Reprinted with permission
Scott and I were so happy you were our waitress the first time we went to First Watch. You were the perfect combination of friendly, engaging and professional. Providing amazing service while letting us have our space to talk isn’t easy. We asked you your name to make sure we requested you each time we came after that.
With all the guests you serve, I couldn’t figure out how you remembered exactly what we both liked every time. You make us feel so welcome and special each time. When you aren’t working it just is never quite the same. It was like we were visiting someone we knew when we saw you.
A few weeks ago I happened to wear an NA t-shirt I had recently gotten at a convention I attended. You immediately noticed and said something about it. Scott and I both said we were in recovery and your face lit up. You admitted that you were an addict and had been going to meetings at one time and needed to get back to them. We were excited to tell you about our home group that met on Friday nights knowing you only worked days. You said that was a perfect time and you would be there next week. I gave you my card and said you could call any time. We left excited that we were able to share a message of hope with you and there was a meeting 5 days later.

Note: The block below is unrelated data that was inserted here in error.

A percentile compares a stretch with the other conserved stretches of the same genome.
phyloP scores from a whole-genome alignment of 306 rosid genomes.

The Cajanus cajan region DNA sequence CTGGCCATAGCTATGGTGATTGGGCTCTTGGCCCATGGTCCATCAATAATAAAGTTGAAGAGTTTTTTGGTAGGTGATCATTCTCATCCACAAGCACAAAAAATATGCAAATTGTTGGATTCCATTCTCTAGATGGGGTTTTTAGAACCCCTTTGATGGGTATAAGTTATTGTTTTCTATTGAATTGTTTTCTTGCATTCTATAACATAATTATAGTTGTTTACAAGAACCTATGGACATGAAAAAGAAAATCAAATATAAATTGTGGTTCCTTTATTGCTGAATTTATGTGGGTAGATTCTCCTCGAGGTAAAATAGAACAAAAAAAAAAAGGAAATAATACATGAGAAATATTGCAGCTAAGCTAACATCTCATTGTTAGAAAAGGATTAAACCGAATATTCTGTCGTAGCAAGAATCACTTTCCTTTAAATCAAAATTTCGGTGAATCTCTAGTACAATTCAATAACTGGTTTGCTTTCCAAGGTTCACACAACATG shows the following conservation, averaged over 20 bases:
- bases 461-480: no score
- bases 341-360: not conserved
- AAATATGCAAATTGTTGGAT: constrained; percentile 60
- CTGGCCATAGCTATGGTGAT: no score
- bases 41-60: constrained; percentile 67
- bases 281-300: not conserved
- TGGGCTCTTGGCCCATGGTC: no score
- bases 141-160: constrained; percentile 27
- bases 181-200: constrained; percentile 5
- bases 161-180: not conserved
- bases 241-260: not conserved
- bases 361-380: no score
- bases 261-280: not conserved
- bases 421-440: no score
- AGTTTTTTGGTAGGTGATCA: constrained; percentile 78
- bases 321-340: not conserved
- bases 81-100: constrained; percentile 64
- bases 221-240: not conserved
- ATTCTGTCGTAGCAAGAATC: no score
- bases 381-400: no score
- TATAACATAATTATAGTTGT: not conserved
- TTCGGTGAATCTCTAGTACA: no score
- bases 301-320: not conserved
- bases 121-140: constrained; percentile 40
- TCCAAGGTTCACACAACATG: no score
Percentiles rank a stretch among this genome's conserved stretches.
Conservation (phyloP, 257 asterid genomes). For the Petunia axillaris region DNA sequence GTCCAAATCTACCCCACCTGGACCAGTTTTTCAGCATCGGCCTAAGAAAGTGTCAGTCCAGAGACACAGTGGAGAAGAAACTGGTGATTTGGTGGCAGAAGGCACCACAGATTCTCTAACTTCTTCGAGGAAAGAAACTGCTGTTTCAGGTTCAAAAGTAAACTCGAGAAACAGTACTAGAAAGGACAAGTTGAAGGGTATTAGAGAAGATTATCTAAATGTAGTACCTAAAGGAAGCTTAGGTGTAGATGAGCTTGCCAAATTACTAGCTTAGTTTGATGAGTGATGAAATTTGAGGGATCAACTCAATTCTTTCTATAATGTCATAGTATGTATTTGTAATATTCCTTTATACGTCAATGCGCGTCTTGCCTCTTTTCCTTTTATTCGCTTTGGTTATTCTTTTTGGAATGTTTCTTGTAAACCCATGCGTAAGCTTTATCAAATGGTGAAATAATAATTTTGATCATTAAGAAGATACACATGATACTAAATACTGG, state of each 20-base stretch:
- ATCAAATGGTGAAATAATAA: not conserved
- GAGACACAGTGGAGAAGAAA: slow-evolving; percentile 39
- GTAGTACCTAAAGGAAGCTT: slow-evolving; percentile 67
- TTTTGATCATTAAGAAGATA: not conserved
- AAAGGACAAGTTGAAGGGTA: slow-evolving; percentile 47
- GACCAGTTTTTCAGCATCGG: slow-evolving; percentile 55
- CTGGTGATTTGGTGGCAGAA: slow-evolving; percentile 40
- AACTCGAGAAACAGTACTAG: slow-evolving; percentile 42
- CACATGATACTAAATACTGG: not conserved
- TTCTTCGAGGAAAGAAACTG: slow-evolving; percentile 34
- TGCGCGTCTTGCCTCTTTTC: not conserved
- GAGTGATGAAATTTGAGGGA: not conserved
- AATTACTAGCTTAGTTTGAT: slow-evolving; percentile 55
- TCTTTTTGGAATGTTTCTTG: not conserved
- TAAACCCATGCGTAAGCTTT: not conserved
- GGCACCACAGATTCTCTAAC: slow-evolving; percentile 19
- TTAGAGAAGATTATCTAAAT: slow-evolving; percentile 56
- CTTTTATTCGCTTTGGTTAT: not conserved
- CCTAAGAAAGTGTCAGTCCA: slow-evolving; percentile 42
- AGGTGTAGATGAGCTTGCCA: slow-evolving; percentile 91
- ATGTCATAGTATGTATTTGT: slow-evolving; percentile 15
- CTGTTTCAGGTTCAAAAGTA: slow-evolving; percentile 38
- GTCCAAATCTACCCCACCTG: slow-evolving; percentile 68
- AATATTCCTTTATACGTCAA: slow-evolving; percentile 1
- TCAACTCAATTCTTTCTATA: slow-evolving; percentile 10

The next time we were there you apologized for not being able to make the meeting. We said we would be there when you were ready to come. You said you would be there Friday and would give me a call and again Scott and I were excited knowing we would see you in a few days in a meeting.
You didn’t come to the meeting Friday night, but at least you knew where we were. We came over Sunday and they said you were working later than your normal time. For a moment I thought that was strange since you only serve breakfast and lunch, but didn’t give it another thought. Once again breakfast wasn’t the same without you. There’s something about you that lights up wherever you stand. Your warmth was felt by so many. I guess that’s why so many people request you.
Scott went there without me yesterday morning. A couple of the waitresses walked over knowing we always sat with you. They let him know that you overdosed and died on Sunday, the day they told us you were coming in to work later. I can’t imagine what it was like for him to hear that in the very place we met you. He knew how excited I was that you wanted recovery. There aren’t many women in our meetings and the idea of you joining us was part of the reason we started the meeting. We wanted a place for anyone seeking recovery from addiction to have a place to hear the message of Narcotics Anonymous and know that a day at a time, they never had to use drugs again.
I don’t know how he found the words to tell me what happened to you. I sat in shock unable to process what he shared. He said you have a 9- and 11-year-old. How are they going to grow up without your love? I’m sorry that you were so in the grip of your addiction that you didn’t call or come to a meeting. We would have helped you; I promise. All you needed to do was pick up the phone or shown up at the door.